If you are selling only in the USA, you have more flexibility the FCC exempts a lot of equipment from emission testing and doesn’t quantify immunity requirements at all. In this case, we advise following the IEC requirements (generally identical to the EU requirements) if you don’t meet these requirements, you will most likely encounter problems in the field, leaving yourself with unhappy customers, as a minimum.
At the other extreme would be a military application developed under contract. In most cases the requirements will be pretty well defined, but occasionally we encounter a simple statement, like “Meet MIL-STD-461F.” In such a case, you will need to select the applicable paragraphs and design accordingly. Here, it is really important to do a formal EMI Control Plan, even if not contractually required, and get your customer’s approval early in the project. In many cases a preliminary plan is required in the proposal.
Whichever the case, you will need to establish your EMC design goals early in the design cycle, as these drive your design decisions.
2. Establish Product Goals
There are a number of factors to consider, and management will need to be intimately involved. The first consideration is the trade-off between production costs and nonrecurring engineering costs, and schedule. Generally, the conservative approach will result in lower nonrecurring costs and shorter development cycles, but with a higher production cost. If you expect small volumes, per unit costs will be secondary to engineering costs. Accordingly, you will be looking at a low-risk approach. If you are figuring on producing millions of units, your production costs will be of major import, with engineering development and test costs being secondary. But when you cut manufacturing costs, you start taking risks, so you need to budget much more time for redesign and retest.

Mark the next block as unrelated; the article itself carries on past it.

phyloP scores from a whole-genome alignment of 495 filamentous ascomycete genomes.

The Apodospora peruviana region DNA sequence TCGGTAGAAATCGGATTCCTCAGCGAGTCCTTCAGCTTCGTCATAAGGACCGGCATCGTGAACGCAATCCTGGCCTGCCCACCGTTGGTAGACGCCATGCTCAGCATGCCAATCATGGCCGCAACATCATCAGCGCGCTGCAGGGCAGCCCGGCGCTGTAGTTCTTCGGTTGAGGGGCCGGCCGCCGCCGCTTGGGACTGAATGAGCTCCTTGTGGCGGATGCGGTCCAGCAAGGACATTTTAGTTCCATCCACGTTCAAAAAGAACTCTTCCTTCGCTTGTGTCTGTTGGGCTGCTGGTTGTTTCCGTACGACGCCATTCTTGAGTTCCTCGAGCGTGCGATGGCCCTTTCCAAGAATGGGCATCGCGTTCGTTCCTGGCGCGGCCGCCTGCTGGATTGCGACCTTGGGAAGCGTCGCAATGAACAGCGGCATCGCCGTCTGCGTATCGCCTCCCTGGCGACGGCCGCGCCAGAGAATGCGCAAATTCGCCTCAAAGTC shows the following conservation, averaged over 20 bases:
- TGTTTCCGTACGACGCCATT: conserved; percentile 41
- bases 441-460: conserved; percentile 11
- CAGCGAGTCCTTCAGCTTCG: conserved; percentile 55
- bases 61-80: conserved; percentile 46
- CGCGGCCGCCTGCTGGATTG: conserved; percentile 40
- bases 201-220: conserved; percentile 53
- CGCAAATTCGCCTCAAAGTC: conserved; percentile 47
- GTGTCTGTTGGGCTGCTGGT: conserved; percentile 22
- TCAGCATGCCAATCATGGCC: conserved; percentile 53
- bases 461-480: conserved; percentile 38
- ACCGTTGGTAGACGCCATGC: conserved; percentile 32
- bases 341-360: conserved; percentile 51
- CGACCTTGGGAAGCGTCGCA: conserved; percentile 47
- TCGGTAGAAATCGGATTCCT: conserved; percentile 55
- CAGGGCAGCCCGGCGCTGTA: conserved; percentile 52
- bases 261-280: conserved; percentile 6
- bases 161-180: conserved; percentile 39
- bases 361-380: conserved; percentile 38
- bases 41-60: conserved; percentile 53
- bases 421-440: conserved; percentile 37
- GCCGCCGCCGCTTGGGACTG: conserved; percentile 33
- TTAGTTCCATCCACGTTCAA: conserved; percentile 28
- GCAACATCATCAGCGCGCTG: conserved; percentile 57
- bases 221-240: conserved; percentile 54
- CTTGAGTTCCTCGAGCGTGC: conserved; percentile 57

3. Identify Key Design Issues
Here, you will need to identify the key EMC design issues. All EMI requirements need to be addressed, but some will be more difficult, or painful to handle. Once you have established the basic design concept, you will need to assess the associated risks. For example, if you have decided you are going for minimum repro costs by eliminating shielding, you are taking a major risk you can expect major emission and RF immunity problems, so be prepared to do lots of board engineering and, even then, you may not make it. If you have a good metallic box, EMC effects will be much less of a problem, leaving primarily the transient effects in power and data cables.
Once you have identified the problem areas, you need to decide how to handle the risk you need to have a fall- back position what if your approach fails? Slipping schedule six months is generally not acceptable you need to be ready with Plan B if your preferred approach fails.